Now an enterprising attorney has filed a class-action suit against the former president -- and publisher Simon and Shuster -- that can only be seen as an ideologically-driven nuisance lawsuit.
Yesterday, a class action (download here) was filed in Manhattan federal court accusing Jimmy Carter and Simon & Schuster of consumer fraud for the former president’s 2006 book, Palestine Peace Not Apartheid. It alleges that the author and publisher marketed the book as a totally factual account of the Israeli-Palestinian conflict, in part based on the credibility of a former president and key character in the history, but that the book actually contains “demonstrable falsehoods, omissions, and knowing misrepresentations designed to promote Carter’s agenda of anti-Israel propaganda.”
Tablet's Marc Tracy indulges in some understatement when he writes, "the allegations in the suit remind me most of the debate you and your family likely have every year at Seder. It’s a legitimate debate, but probably not one most successfully or productively litigated in court."
Simon & Schuster, the case alleges, has refused to issue corrections despite “irrefutable proof” that key reporting in the book, which is extremely unpopular with many pro-Israel groups, does not tell the truth about events such as the 1949 and 1967 ceasefires and the 2000 negotiations at Camp David. (The book was controversial when it was published in part because of the title’s deployment of the a-word, which has since become a much more accepted part of the discourse.)
In the heated debate over the Israel-Palestine conflict, there are two wholly separate sets of "facts" at play -- Jenin was or wasn't a massacre; the Palestinians walked away from a great offer at Camp David, or they didn't; either one or the other side has refused to negotiate in good faith -- and the gap between those narratives often drives intense animosity between the two camps.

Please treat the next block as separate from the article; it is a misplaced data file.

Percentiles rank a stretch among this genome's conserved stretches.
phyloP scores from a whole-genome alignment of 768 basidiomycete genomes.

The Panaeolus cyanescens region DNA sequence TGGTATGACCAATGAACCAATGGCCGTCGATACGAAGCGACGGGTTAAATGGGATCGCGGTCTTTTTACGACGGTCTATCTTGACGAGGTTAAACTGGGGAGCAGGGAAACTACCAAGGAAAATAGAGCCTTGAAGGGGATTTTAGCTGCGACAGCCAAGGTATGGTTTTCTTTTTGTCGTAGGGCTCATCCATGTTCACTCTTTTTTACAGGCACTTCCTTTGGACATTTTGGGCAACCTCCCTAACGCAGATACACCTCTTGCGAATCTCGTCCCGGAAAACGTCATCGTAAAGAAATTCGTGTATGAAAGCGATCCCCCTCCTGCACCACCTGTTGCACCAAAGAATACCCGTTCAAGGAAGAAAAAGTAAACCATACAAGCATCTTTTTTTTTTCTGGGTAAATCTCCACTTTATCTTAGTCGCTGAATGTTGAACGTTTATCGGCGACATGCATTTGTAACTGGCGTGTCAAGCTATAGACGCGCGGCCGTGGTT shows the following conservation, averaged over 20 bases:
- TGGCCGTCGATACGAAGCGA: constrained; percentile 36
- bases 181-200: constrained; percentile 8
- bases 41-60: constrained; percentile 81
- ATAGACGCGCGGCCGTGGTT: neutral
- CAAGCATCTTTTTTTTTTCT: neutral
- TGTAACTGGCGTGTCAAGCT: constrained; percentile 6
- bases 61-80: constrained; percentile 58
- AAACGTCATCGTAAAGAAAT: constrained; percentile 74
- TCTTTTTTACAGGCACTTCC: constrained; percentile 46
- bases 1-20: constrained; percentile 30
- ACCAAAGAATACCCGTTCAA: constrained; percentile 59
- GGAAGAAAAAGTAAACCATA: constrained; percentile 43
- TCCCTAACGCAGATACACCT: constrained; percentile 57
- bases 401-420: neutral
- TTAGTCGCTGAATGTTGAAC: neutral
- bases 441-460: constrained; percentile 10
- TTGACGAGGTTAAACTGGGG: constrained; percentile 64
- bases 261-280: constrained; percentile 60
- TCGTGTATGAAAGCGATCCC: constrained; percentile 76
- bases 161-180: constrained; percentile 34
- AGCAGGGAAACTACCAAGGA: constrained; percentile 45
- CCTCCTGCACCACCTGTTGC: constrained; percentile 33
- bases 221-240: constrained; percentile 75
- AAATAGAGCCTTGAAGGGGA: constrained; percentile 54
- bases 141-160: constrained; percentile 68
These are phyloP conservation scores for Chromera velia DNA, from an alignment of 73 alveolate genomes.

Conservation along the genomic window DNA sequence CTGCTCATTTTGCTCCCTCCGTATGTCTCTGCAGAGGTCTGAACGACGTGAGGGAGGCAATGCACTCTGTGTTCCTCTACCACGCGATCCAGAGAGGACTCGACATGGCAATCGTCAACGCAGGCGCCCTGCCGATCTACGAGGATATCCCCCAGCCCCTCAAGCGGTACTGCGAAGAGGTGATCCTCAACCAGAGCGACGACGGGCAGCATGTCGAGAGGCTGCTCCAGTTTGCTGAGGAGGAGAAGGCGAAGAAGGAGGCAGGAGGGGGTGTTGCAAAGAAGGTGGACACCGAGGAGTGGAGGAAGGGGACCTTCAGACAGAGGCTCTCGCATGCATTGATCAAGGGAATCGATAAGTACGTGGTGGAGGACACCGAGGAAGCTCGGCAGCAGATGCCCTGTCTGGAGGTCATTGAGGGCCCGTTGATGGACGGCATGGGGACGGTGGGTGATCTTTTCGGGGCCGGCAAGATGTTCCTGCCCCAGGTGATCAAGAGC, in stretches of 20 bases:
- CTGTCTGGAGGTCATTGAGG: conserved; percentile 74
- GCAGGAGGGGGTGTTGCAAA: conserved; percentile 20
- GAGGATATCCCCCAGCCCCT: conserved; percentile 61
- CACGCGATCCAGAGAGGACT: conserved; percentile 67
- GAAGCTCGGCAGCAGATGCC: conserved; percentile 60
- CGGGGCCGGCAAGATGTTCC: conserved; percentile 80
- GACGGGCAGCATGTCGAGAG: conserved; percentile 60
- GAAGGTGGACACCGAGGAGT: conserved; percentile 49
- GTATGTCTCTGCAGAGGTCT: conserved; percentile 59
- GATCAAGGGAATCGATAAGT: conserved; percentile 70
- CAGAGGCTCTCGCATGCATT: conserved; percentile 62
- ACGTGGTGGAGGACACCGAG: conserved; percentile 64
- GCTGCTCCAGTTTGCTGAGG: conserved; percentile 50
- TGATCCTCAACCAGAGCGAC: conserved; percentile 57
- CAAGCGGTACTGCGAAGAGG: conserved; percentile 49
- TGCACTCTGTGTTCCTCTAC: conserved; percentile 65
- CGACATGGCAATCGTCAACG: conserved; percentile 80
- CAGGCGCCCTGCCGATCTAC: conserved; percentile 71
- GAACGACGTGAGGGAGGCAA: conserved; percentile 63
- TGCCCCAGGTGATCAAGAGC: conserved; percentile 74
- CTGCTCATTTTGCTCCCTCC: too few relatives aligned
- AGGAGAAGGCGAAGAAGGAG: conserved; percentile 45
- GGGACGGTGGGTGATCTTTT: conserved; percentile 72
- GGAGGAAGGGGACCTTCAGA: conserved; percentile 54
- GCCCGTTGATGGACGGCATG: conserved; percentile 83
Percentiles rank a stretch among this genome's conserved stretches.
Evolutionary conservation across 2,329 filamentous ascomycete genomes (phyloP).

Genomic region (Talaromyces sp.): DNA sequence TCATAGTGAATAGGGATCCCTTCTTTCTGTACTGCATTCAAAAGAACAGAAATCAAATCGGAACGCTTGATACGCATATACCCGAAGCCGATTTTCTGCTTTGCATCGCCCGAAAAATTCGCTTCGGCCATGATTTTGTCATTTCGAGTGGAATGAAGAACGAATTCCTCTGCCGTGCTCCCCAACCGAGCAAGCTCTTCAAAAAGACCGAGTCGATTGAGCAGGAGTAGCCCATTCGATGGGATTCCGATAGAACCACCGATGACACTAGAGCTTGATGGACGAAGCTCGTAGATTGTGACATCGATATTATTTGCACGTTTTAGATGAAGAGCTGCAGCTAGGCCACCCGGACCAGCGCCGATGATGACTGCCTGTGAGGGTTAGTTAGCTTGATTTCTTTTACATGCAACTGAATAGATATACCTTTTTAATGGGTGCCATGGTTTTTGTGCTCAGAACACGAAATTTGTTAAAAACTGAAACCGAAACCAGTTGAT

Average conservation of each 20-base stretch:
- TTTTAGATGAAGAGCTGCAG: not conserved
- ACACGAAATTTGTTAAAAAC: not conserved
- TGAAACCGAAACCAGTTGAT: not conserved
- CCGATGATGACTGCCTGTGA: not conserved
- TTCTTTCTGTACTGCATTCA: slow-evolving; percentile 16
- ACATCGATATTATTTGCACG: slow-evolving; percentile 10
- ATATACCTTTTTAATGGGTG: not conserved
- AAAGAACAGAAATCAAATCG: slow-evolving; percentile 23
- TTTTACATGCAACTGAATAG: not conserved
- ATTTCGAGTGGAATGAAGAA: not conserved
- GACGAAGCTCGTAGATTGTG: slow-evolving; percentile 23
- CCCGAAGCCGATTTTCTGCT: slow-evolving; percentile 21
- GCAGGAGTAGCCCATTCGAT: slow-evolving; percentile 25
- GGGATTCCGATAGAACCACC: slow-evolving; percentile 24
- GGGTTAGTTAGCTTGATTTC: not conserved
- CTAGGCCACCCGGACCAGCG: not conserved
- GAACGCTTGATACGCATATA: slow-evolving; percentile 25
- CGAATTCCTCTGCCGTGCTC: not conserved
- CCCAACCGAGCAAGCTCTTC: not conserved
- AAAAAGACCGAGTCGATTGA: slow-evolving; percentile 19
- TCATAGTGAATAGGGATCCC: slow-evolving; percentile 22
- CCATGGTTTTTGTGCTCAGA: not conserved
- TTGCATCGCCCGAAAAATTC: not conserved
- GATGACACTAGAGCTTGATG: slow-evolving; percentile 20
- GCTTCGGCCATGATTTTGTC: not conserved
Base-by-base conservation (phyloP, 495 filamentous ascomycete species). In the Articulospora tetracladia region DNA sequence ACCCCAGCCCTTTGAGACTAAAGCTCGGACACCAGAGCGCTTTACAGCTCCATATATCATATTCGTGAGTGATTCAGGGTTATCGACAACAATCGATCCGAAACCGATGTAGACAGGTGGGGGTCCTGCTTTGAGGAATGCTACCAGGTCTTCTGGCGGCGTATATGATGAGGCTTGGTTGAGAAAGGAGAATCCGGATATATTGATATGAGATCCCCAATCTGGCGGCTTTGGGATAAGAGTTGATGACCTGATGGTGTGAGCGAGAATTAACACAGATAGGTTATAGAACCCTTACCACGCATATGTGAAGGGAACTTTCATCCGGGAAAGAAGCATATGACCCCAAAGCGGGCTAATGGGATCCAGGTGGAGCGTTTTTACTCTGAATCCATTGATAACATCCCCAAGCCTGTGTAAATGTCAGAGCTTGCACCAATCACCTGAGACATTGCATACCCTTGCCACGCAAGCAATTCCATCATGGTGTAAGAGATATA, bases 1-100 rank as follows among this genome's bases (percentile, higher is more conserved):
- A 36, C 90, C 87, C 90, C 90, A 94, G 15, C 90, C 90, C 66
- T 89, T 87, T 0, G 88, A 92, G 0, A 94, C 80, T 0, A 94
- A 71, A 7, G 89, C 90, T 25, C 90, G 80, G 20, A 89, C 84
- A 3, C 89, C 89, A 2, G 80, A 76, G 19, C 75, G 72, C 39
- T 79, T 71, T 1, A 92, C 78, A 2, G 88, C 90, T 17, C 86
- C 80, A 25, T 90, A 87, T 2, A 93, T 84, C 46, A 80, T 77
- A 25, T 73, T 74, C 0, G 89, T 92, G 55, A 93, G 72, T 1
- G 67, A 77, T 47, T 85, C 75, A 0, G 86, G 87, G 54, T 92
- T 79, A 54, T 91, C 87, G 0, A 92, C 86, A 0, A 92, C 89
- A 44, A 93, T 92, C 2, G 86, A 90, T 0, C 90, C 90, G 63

I can only conclude that the attorneys in this case have embraced the Status Quo Lobby's narratives so completely that they believe they are, in fact, objective truths that can be litigated in an American court. In other words, they believe their own side's spin -- and, let's be honest, both sides do it -- is God's own wisdom.
Back when the controversy about his book first hit, Carter told the Associated Press, "I have been called a liar, I have been called an anti-Semite [and] I have been called a bigot. I have been called a plagiarist. I have been called a coward. Those kind of accusations, they concern me, but they don't detract from the fact the book is accurate and is needed." He added, "Not one of the critics of my book has contradicted any of the basic premises -- that is the horrible persecution and oppression of the Palestinian people and secondly that the formula for finding peace in the Middle East already exists."
The vilification of the former president is ironic. Rabbi Michael Lerner, one of the few voices in the Jewish community who supported Carter, called him "the best friend the Jews ever had as president of the United States."
Carter does not claim that Israel is an apartheid state. What he does claim is that the West Bank will be a de facto apartheid situation if the current dynamics represented by the construction of the wall, by the passage of discriminatory legislation and by the inclusion of racists in the leadership -- most recently that of pro-ethnic cleansing Israeli Cabinet member Avigdor Lieberman -- continue. The only way to avoid Israel turning into an apartheid state is a genuine peace accord.Obviously, if the plaintiffs were to prevail, it'd set a horrible precedent. Publishers would have every reason to avoid offering controversial content for fear of litigation, and the chilling effect on our discourse would be significant.
But that's the point -- to muzzle criticism of the Israeli government's policies -- to make such discussion appear beyond the pale.